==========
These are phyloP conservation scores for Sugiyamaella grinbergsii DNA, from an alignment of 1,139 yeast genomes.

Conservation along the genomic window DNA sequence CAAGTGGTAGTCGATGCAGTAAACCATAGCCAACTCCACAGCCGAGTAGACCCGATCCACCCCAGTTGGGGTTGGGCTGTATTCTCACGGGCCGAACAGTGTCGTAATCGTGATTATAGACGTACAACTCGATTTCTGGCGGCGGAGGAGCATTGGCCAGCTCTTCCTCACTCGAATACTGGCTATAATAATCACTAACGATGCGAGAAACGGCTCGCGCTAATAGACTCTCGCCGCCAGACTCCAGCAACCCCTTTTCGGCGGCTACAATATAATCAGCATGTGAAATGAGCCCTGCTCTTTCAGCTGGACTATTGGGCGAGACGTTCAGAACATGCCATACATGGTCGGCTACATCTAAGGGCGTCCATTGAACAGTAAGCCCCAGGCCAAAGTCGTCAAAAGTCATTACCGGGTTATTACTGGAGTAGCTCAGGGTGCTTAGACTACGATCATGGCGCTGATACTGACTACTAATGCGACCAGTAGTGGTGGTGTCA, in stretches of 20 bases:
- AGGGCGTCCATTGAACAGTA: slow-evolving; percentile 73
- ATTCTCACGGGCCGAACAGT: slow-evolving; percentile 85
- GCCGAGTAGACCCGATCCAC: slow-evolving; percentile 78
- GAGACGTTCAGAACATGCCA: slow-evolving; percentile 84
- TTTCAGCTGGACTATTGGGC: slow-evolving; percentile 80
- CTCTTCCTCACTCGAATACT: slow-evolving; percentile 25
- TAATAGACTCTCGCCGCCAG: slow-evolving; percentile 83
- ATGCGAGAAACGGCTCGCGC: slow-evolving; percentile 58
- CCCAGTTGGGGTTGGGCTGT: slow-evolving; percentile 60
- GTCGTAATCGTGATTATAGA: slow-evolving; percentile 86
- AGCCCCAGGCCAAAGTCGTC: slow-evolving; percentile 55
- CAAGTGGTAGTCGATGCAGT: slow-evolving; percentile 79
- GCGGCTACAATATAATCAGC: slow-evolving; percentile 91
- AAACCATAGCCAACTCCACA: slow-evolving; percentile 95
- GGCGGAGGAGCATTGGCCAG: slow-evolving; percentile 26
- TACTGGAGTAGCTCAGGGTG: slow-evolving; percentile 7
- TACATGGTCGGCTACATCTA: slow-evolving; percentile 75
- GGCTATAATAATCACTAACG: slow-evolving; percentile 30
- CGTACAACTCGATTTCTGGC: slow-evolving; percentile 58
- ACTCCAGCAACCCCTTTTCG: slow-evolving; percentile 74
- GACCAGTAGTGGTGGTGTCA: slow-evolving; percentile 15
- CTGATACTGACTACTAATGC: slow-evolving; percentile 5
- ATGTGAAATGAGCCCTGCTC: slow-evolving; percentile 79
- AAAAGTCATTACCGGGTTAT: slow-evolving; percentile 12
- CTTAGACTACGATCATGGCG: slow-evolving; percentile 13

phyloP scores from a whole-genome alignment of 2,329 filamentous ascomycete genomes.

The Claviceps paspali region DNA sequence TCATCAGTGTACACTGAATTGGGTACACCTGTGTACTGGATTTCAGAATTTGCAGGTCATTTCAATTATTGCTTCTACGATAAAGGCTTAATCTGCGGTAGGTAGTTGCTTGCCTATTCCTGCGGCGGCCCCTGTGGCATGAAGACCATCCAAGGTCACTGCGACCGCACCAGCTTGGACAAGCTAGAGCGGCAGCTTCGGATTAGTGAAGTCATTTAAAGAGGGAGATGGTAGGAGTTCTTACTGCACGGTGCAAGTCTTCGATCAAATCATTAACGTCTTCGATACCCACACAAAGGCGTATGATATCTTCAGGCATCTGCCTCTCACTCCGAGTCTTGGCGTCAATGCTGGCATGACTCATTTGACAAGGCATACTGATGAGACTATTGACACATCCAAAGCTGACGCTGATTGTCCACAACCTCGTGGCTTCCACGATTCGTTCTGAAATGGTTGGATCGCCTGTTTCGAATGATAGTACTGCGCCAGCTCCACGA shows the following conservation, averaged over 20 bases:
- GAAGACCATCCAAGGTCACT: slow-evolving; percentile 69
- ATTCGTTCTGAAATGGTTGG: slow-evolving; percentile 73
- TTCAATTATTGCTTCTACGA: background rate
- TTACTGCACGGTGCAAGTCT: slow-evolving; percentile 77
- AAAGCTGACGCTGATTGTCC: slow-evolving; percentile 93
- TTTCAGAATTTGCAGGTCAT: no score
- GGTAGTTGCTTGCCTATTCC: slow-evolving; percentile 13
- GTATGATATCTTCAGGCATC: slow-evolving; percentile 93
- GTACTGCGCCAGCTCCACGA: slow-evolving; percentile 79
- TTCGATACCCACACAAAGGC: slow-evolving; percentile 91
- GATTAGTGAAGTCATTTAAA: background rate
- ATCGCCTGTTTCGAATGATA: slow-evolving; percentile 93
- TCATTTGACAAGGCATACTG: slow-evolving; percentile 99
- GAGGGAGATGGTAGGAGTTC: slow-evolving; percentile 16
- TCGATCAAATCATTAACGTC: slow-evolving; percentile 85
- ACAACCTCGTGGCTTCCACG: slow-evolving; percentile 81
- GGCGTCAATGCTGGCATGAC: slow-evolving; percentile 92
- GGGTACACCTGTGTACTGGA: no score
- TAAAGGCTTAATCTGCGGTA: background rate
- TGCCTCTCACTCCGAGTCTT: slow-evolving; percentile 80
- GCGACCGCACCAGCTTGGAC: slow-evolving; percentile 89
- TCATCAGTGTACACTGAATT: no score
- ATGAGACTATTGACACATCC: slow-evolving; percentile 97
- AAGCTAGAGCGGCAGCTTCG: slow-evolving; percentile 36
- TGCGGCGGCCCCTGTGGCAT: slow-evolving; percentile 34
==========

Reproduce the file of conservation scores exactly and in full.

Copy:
These are phyloP conservation scores for Sugiyamaella grinbergsii DNA, from an alignment of 1,139 yeast genomes.

Conservation along the genomic window DNA sequence CAAGTGGTAGTCGATGCAGTAAACCATAGCCAACTCCACAGCCGAGTAGACCCGATCCACCCCAGTTGGGGTTGGGCTGTATTCTCACGGGCCGAACAGTGTCGTAATCGTGATTATAGACGTACAACTCGATTTCTGGCGGCGGAGGAGCATTGGCCAGCTCTTCCTCACTCGAATACTGGCTATAATAATCACTAACGATGCGAGAAACGGCTCGCGCTAATAGACTCTCGCCGCCAGACTCCAGCAACCCCTTTTCGGCGGCTACAATATAATCAGCATGTGAAATGAGCCCTGCTCTTTCAGCTGGACTATTGGGCGAGACGTTCAGAACATGCCATACATGGTCGGCTACATCTAAGGGCGTCCATTGAACAGTAAGCCCCAGGCCAAAGTCGTCAAAAGTCATTACCGGGTTATTACTGGAGTAGCTCAGGGTGCTTAGACTACGATCATGGCGCTGATACTGACTACTAATGCGACCAGTAGTGGTGGTGTCA, in stretches of 20 bases:
- AGGGCGTCCATTGAACAGTA: slow-evolving; percentile 73
- ATTCTCACGGGCCGAACAGT: slow-evolving; percentile 85
- GCCGAGTAGACCCGATCCAC: slow-evolving; percentile 78
- GAGACGTTCAGAACATGCCA: slow-evolving; percentile 84
- TTTCAGCTGGACTATTGGGC: slow-evolving; percentile 80
- CTCTTCCTCACTCGAATACT: slow-evolving; percentile 25
- TAATAGACTCTCGCCGCCAG: slow-evolving; percentile 83
- ATGCGAGAAACGGCTCGCGC: slow-evolving; percentile 58
- CCCAGTTGGGGTTGGGCTGT: slow-evolving; percentile 60
- GTCGTAATCGTGATTATAGA: slow-evolving; percentile 86
- AGCCCCAGGCCAAAGTCGTC: slow-evolving; percentile 55
- CAAGTGGTAGTCGATGCAGT: slow-evolving; percentile 79
- GCGGCTACAATATAATCAGC: slow-evolving; percentile 91
- AAACCATAGCCAACTCCACA: slow-evolving; percentile 95
- GGCGGAGGAGCATTGGCCAG: slow-evolving; percentile 26
- TACTGGAGTAGCTCAGGGTG: slow-evolving; percentile 7
- TACATGGTCGGCTACATCTA: slow-evolving; percentile 75
- GGCTATAATAATCACTAACG: slow-evolving; percentile 30
- CGTACAACTCGATTTCTGGC: slow-evolving; percentile 58
- ACTCCAGCAACCCCTTTTCG: slow-evolving; percentile 74
- GACCAGTAGTGGTGGTGTCA: slow-evolving; percentile 15
- CTGATACTGACTACTAATGC: slow-evolving; percentile 5
- ATGTGAAATGAGCCCTGCTC: slow-evolving; percentile 79
- AAAAGTCATTACCGGGTTAT: slow-evolving; percentile 12
- CTTAGACTACGATCATGGCG: slow-evolving; percentile 13

phyloP scores from a whole-genome alignment of 2,329 filamentous ascomycete genomes.

The Claviceps paspali region DNA sequence TCATCAGTGTACACTGAATTGGGTACACCTGTGTACTGGATTTCAGAATTTGCAGGTCATTTCAATTATTGCTTCTACGATAAAGGCTTAATCTGCGGTAGGTAGTTGCTTGCCTATTCCTGCGGCGGCCCCTGTGGCATGAAGACCATCCAAGGTCACTGCGACCGCACCAGCTTGGACAAGCTAGAGCGGCAGCTTCGGATTAGTGAAGTCATTTAAAGAGGGAGATGGTAGGAGTTCTTACTGCACGGTGCAAGTCTTCGATCAAATCATTAACGTCTTCGATACCCACACAAAGGCGTATGATATCTTCAGGCATCTGCCTCTCACTCCGAGTCTTGGCGTCAATGCTGGCATGACTCATTTGACAAGGCATACTGATGAGACTATTGACACATCCAAAGCTGACGCTGATTGTCCACAACCTCGTGGCTTCCACGATTCGTTCTGAAATGGTTGGATCGCCTGTTTCGAATGATAGTACTGCGCCAGCTCCACGA shows the following conservation, averaged over 20 bases:
- GAAGACCATCCAAGGTCACT: slow-evolving; percentile 69
- ATTCGTTCTGAAATGGTTGG: slow-evolving; percentile 73
- TTCAATTATTGCTTCTACGA: background rate
- TTACTGCACGGTGCAAGTCT: slow-evolving; percentile 77
- AAAGCTGACGCTGATTGTCC: slow-evolving; percentile 93
- TTTCAGAATTTGCAGGTCAT: no score
- GGTAGTTGCTTGCCTATTCC: slow-evolving; percentile 13
- GTATGATATCTTCAGGCATC: slow-evolving; percentile 93
- GTACTGCGCCAGCTCCACGA: slow-evolving; percentile 79
- TTCGATACCCACACAAAGGC: slow-evolving; percentile 91
- GATTAGTGAAGTCATTTAAA: background rate
- ATCGCCTGTTTCGAATGATA: slow-evolving; percentile 93
- TCATTTGACAAGGCATACTG: slow-evolving; percentile 99
- GAGGGAGATGGTAGGAGTTC: slow-evolving; percentile 16
- TCGATCAAATCATTAACGTC: slow-evolving; percentile 85
- ACAACCTCGTGGCTTCCACG: slow-evolving; percentile 81
- GGCGTCAATGCTGGCATGAC: slow-evolving; percentile 92
- GGGTACACCTGTGTACTGGA: no score
- TAAAGGCTTAATCTGCGGTA: background rate
- TGCCTCTCACTCCGAGTCTT: slow-evolving; percentile 80
- GCGACCGCACCAGCTTGGAC: slow-evolving; percentile 89
- TCATCAGTGTACACTGAATT: no score
- ATGAGACTATTGACACATCC: slow-evolving; percentile 97
- AAGCTAGAGCGGCAGCTTCG: slow-evolving; percentile 36
- TGCGGCGGCCCCTGTGGCAT: slow-evolving; percentile 34